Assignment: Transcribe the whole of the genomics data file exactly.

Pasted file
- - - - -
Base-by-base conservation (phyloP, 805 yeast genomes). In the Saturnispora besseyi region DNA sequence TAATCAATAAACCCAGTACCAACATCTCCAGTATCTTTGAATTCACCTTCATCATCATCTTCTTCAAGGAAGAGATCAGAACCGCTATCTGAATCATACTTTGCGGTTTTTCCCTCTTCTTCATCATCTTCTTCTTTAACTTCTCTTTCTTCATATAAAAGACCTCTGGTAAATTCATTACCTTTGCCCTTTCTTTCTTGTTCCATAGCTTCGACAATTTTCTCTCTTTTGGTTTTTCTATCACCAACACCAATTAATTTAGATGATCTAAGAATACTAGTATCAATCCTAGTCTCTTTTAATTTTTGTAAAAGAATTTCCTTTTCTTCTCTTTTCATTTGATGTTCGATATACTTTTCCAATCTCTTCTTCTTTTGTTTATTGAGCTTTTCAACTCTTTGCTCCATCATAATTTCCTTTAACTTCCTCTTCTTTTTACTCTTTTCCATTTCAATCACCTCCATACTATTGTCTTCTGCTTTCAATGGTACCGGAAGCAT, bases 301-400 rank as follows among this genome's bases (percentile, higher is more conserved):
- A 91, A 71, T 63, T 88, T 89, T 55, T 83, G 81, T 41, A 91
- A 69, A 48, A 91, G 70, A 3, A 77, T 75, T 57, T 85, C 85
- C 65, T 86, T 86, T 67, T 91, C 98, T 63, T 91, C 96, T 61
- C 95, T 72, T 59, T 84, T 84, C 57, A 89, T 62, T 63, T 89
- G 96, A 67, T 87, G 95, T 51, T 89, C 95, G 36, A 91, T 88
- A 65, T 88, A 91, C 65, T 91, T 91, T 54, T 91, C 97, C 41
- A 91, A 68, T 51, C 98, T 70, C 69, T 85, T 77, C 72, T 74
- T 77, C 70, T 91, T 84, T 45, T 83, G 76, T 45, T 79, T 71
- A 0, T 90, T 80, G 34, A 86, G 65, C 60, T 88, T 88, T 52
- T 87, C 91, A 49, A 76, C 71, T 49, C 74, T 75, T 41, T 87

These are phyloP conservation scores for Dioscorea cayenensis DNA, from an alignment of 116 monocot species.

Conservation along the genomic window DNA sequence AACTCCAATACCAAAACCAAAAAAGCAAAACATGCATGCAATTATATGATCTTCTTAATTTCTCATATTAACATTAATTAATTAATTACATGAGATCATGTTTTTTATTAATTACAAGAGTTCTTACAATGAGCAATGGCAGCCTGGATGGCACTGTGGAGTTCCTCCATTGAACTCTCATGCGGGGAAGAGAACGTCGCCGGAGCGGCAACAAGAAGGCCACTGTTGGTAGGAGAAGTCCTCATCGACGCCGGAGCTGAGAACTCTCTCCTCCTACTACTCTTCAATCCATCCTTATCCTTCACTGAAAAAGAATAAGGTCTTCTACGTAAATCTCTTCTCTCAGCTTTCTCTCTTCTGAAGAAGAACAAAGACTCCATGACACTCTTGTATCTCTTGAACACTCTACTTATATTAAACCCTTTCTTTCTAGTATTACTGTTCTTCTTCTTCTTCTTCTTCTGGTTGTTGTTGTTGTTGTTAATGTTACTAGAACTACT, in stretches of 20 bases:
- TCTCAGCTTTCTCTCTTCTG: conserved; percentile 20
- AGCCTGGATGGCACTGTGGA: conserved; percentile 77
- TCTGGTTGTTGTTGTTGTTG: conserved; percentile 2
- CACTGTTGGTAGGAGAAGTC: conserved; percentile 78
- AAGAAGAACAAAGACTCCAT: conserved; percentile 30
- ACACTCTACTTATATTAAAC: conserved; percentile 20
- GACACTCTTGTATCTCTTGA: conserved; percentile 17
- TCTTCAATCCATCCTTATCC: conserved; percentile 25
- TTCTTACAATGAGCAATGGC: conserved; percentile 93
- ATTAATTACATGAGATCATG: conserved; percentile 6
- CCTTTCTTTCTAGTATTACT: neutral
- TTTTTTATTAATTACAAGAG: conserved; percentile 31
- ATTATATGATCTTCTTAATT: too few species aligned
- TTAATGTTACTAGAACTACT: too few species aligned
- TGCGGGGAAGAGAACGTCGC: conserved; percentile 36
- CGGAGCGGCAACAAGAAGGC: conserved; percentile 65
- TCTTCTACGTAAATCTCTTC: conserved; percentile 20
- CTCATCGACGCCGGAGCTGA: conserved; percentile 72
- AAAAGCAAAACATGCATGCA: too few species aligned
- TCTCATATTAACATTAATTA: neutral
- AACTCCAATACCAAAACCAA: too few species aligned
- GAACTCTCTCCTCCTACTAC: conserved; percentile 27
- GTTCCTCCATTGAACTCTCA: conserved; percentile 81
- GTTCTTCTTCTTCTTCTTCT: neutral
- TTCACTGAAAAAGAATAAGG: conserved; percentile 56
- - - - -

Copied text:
Base-by-base conservation (phyloP, 805 yeast genomes). In the Saturnispora besseyi region DNA sequence TAATCAATAAACCCAGTACCAACATCTCCAGTATCTTTGAATTCACCTTCATCATCATCTTCTTCAAGGAAGAGATCAGAACCGCTATCTGAATCATACTTTGCGGTTTTTCCCTCTTCTTCATCATCTTCTTCTTTAACTTCTCTTTCTTCATATAAAAGACCTCTGGTAAATTCATTACCTTTGCCCTTTCTTTCTTGTTCCATAGCTTCGACAATTTTCTCTCTTTTGGTTTTTCTATCACCAACACCAATTAATTTAGATGATCTAAGAATACTAGTATCAATCCTAGTCTCTTTTAATTTTTGTAAAAGAATTTCCTTTTCTTCTCTTTTCATTTGATGTTCGATATACTTTTCCAATCTCTTCTTCTTTTGTTTATTGAGCTTTTCAACTCTTTGCTCCATCATAATTTCCTTTAACTTCCTCTTCTTTTTACTCTTTTCCATTTCAATCACCTCCATACTATTGTCTTCTGCTTTCAATGGTACCGGAAGCAT, bases 301-400 rank as follows among this genome's bases (percentile, higher is more conserved):
- A 91, A 71, T 63, T 88, T 89, T 55, T 83, G 81, T 41, A 91
- A 69, A 48, A 91, G 70, A 3, A 77, T 75, T 57, T 85, C 85
- C 65, T 86, T 86, T 67, T 91, C 98, T 63, T 91, C 96, T 61
- C 95, T 72, T 59, T 84, T 84, C 57, A 89, T 62, T 63, T 89
- G 96, A 67, T 87, G 95, T 51, T 89, C 95, G 36, A 91, T 88
- A 65, T 88, A 91, C 65, T 91, T 91, T 54, T 91, C 97, C 41
- A 91, A 68, T 51, C 98, T 70, C 69, T 85, T 77, C 72, T 74
- T 77, C 70, T 91, T 84, T 45, T 83, G 76, T 45, T 79, T 71
- A 0, T 90, T 80, G 34, A 86, G 65, C 60, T 88, T 88, T 52
- T 87, C 91, A 49, A 76, C 71, T 49, C 74, T 75, T 41, T 87

These are phyloP conservation scores for Dioscorea cayenensis DNA, from an alignment of 116 monocot species.

Conservation along the genomic window DNA sequence AACTCCAATACCAAAACCAAAAAAGCAAAACATGCATGCAATTATATGATCTTCTTAATTTCTCATATTAACATTAATTAATTAATTACATGAGATCATGTTTTTTATTAATTACAAGAGTTCTTACAATGAGCAATGGCAGCCTGGATGGCACTGTGGAGTTCCTCCATTGAACTCTCATGCGGGGAAGAGAACGTCGCCGGAGCGGCAACAAGAAGGCCACTGTTGGTAGGAGAAGTCCTCATCGACGCCGGAGCTGAGAACTCTCTCCTCCTACTACTCTTCAATCCATCCTTATCCTTCACTGAAAAAGAATAAGGTCTTCTACGTAAATCTCTTCTCTCAGCTTTCTCTCTTCTGAAGAAGAACAAAGACTCCATGACACTCTTGTATCTCTTGAACACTCTACTTATATTAAACCCTTTCTTTCTAGTATTACTGTTCTTCTTCTTCTTCTTCTTCTGGTTGTTGTTGTTGTTGTTAATGTTACTAGAACTACT, in stretches of 20 bases:
- TCTCAGCTTTCTCTCTTCTG: conserved; percentile 20
- AGCCTGGATGGCACTGTGGA: conserved; percentile 77
- TCTGGTTGTTGTTGTTGTTG: conserved; percentile 2
- CACTGTTGGTAGGAGAAGTC: conserved; percentile 78
- AAGAAGAACAAAGACTCCAT: conserved; percentile 30
- ACACTCTACTTATATTAAAC: conserved; percentile 20
- GACACTCTTGTATCTCTTGA: conserved; percentile 17
- TCTTCAATCCATCCTTATCC: conserved; percentile 25
- TTCTTACAATGAGCAATGGC: conserved; percentile 93
- ATTAATTACATGAGATCATG: conserved; percentile 6
- CCTTTCTTTCTAGTATTACT: neutral
- TTTTTTATTAATTACAAGAG: conserved; percentile 31
- ATTATATGATCTTCTTAATT: too few species aligned
- TTAATGTTACTAGAACTACT: too few species aligned
- TGCGGGGAAGAGAACGTCGC: conserved; percentile 36
- CGGAGCGGCAACAAGAAGGC: conserved; percentile 65
- TCTTCTACGTAAATCTCTTC: conserved; percentile 20
- CTCATCGACGCCGGAGCTGA: conserved; percentile 72
- AAAAGCAAAACATGCATGCA: too few species aligned
- TCTCATATTAACATTAATTA: neutral
- AACTCCAATACCAAAACCAA: too few species aligned
- GAACTCTCTCCTCCTACTAC: conserved; percentile 27
- GTTCCTCCATTGAACTCTCA: conserved; percentile 81
- GTTCTTCTTCTTCTTCTTCT: neutral
- TTCACTGAAAAAGAATAAGG: conserved; percentile 56